Miller and her roommate are in that situation.
There are about 55 residents in the 200 and 300 buildings. Bonfils estimates some 15 of them will have to make new housing arrangements.
“The truth of the matter is, a lot of these people are going to be able to stay where they are,” she said. “That’s our goal – to keep as many people there as we can. We don’t want to displace people. It’s not fun to move, but some people are just way too far over.”
A single resident at Truscott whose income exceeds the new cap has the option of moving into one of the new Phase I units, which won’t be regulated by the CHFA. A studio there will rent for $954 a month, a one-bedroom apartment will go for $1,076 and a two-bedroom for $1,189.
A one-bedroom flat in the 200 and 300 buildings currently rents for $515 and a one-bedroom loft is $588 a month.
Roommates have the option of splitting up so each can rent a one-bedroom unit. Some might meet the CHFA caps living alone, others’ incomes would still force them into the pricier Phase I housing. Or, they could move to a two-bedroom unit in Phase I.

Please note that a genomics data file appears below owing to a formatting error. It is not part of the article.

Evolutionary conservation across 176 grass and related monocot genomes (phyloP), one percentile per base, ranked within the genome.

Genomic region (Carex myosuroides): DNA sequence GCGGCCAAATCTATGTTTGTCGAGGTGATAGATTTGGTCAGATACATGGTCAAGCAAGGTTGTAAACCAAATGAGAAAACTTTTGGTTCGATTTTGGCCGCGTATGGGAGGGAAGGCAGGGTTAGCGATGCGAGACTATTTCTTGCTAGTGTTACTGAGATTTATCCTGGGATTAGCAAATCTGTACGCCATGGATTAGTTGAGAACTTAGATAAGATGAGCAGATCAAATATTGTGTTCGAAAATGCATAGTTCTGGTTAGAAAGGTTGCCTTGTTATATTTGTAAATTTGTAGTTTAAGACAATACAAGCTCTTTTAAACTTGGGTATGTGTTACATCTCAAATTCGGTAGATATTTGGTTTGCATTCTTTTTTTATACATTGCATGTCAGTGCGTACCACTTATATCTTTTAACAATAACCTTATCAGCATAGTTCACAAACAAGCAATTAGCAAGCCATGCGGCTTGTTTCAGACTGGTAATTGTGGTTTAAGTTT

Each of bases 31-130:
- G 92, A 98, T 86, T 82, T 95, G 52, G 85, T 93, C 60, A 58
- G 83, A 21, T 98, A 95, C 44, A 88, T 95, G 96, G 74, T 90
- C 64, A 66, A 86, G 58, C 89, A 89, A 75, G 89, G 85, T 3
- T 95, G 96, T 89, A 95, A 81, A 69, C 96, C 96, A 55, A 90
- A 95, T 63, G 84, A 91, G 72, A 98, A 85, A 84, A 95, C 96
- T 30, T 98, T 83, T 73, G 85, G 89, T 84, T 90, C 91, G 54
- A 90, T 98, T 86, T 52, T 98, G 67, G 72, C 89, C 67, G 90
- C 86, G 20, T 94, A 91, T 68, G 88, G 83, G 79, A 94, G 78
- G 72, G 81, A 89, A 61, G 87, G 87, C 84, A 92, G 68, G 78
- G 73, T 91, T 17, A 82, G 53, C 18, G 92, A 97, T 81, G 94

A two-bedroom apartment in the existing buildings rents for $690 ($345 per person) and a two-bedroom loft is $920.
The increase, noted Miller, is “pretty drastic.”
The Phase II rents will be lower than Phase I, but higher than current rents in the 200 and 300 buildings. A studio will rent for $829 per month, a one-bedroom flat will go for $878 and a two-bedroom unit will rent for $1,046.
Rents in the 200 and 300 buildings will remain where they are for a year, but will then rise incrementally to bring them in line with the rents in the Phase II building, according to Bonfils.
For those who must move, the Housing Authority is helping them explore their options, whether it’s a new unit at Truscott or a unit at another housing complex, Bonfils said.
Some residents who are facing a forced move have indicated they’re interested in relocating into the Phase I building, she said. Others, who have endured the construction mess at Truscott and now this, are electing to leave altogether.
“They don’t want to live at Truscott anymore. They’re done with the construction, they’re done with the paperwork,” Bonfils said.
Miller, a language instructor for Colorado Mountain College and an eight-year Aspen resident, said she plans to leave this summer for a yearlong education sabbatical. She had hoped to arrange to have another qualified worker rent her apartment during her absence and then return to Truscott Place next year.
Now, Miller said she will just give up her quarters there and hope to find something when she returns. She said she spent four years on a waiting list to get into Truscott and has entered 15 lotteries in an attempt to buy a deed-restricted home, but has never won.
“Housing is such an issue. When I come back, I don’t know what’s going to happen,” she said.